10 convicted in China for illegally detaining petitioners
Ten people, including three minors, who illegally imprisoned 11 petitioners in Beijing last year have been sent to jail by a Chinese court.
Beijing: Ten people, including three minors, who illegally imprisoned 11 petitioners in Beijing last year have been sent to jail by a Chinese court, in a rebuff to the dreaded high handed approach of officials in treating harried citizens.
The ten convicted received jail sentences ranging from six months to two years. The three minors received suspended jail sentences of six to 10 months, Beijing Chaoyang District People`s Court said.
Wang Gaowei and his nine accomplices all natives of the city of Yuzhou in central China`s Henan province had falsely imprisoned the 11 petitioners, also from Henan, in April, 2012, in two courtyards in Wangsiying township in Beijing`s Chaoyang district for two to six days before being arrested by police on May 2.
They were apparently carrying petitions complaining against local officials, state-run Xinhua news agency reported.
Apart from the the jail sentences, the criminals will also have to pay each petitioner between 1,300 yuan (USD 208) and 2,400 yuan (USD 385) in compensation, the court said.
"I was reluctant to get in the car, but they forcibly threw me into it," said Jin Hongjuan, a woman who was among the 11 petitioners, who were in Beijing to air grievances regarding compensation paid by local governments in Henan for forced demolitions.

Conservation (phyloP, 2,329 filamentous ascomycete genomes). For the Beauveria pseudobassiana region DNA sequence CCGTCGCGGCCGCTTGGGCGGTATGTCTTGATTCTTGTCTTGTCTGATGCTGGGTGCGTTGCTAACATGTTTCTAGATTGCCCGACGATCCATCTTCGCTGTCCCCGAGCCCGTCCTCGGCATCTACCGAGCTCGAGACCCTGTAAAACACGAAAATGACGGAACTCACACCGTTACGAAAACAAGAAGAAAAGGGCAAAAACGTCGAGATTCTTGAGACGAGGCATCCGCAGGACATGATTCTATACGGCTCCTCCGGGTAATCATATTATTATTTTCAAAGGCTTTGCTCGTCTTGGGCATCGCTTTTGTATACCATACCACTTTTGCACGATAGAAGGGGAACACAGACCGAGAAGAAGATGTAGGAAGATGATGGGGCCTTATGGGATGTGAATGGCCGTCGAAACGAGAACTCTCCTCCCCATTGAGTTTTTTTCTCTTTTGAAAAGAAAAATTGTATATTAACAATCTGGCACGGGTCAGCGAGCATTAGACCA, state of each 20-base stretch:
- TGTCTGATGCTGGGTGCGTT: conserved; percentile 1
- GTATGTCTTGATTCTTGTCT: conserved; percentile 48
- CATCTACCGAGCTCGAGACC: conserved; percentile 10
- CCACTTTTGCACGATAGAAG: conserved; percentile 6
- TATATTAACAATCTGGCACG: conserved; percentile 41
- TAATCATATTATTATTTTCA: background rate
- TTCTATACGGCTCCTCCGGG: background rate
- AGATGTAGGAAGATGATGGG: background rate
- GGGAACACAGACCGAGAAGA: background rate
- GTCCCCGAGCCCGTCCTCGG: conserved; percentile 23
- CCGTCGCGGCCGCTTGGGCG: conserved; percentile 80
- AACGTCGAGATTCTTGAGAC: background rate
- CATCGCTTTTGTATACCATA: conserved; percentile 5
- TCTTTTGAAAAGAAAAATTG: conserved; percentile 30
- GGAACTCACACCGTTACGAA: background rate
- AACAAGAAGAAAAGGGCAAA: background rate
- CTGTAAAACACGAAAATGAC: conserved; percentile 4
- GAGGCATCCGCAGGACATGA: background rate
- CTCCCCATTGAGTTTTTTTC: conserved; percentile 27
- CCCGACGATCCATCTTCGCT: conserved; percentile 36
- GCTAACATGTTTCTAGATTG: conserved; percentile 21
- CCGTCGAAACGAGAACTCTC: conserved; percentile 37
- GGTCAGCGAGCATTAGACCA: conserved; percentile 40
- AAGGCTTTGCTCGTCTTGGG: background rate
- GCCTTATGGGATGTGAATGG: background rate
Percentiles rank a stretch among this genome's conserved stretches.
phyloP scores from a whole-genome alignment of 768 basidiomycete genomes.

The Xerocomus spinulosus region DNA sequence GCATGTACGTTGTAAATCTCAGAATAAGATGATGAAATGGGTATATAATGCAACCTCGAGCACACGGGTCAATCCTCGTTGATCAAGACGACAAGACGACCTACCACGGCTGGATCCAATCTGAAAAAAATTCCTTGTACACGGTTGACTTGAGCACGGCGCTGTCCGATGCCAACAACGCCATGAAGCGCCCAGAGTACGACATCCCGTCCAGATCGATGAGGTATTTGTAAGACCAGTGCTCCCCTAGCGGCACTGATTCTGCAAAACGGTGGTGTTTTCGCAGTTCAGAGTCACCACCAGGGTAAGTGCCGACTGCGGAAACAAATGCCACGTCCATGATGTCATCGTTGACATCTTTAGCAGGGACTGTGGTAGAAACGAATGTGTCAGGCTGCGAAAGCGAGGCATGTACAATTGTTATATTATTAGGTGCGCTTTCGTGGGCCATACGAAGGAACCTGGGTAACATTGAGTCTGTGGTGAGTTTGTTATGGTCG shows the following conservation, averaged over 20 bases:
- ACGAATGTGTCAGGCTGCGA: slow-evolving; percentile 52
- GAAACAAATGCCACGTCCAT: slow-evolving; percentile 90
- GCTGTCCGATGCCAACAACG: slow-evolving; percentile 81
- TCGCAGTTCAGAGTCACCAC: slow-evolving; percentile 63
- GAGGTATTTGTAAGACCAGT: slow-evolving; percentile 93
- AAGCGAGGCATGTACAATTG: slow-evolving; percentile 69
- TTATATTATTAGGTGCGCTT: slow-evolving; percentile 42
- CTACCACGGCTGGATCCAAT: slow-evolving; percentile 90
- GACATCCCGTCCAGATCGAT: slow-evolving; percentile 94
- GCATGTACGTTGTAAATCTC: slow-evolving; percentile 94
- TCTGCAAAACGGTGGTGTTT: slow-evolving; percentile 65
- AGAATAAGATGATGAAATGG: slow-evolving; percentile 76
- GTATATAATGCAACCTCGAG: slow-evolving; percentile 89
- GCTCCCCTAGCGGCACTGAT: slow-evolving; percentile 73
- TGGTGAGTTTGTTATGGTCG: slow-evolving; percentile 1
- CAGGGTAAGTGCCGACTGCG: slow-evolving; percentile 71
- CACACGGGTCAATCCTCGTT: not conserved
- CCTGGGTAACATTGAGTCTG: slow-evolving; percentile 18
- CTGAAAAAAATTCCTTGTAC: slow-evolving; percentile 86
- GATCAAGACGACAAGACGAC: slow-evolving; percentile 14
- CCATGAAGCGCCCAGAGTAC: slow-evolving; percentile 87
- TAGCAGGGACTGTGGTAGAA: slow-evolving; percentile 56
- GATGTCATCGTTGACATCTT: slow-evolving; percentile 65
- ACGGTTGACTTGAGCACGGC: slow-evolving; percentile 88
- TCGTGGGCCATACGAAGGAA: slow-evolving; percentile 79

Chinese who are unsatisfied with local governments` responses to their complaints sometimes choose to take their protests to higher-level governments in Beijing.
Their gripes are often centred around disputes regarding compensation for forced demolitions and relocations, which are usually conducted by local governments to make way for new construction projects.
Local governments that feel vulnerable to such protests take matters into their own hands, trying all means to stop the petitioners, the report said.
Those sentenced including the minors were hired as security guards. However there was no reference to those who hired them to crackdown on the petitioners.
The issue of petitioners has become politically serious as last September an angry and disgruntled Chinese villager- turned-suicide bomber had detonated a pack of explosives strapped to his waist killing himself and six others in eastern China`s Shandong province.
He was apparently frustrated over his inability to hand over a petition to concerned officials about his problem.
The verdict will help to protect petitioners` rights, said Shen Kui, a Peking University Law School professor. Petitioners` lawful rights, especially those related to personal freedom, should be protected.
Local governments should strive to make it easier for petitioners to make their voices heard and refrain from illegally detaining them, Shen said.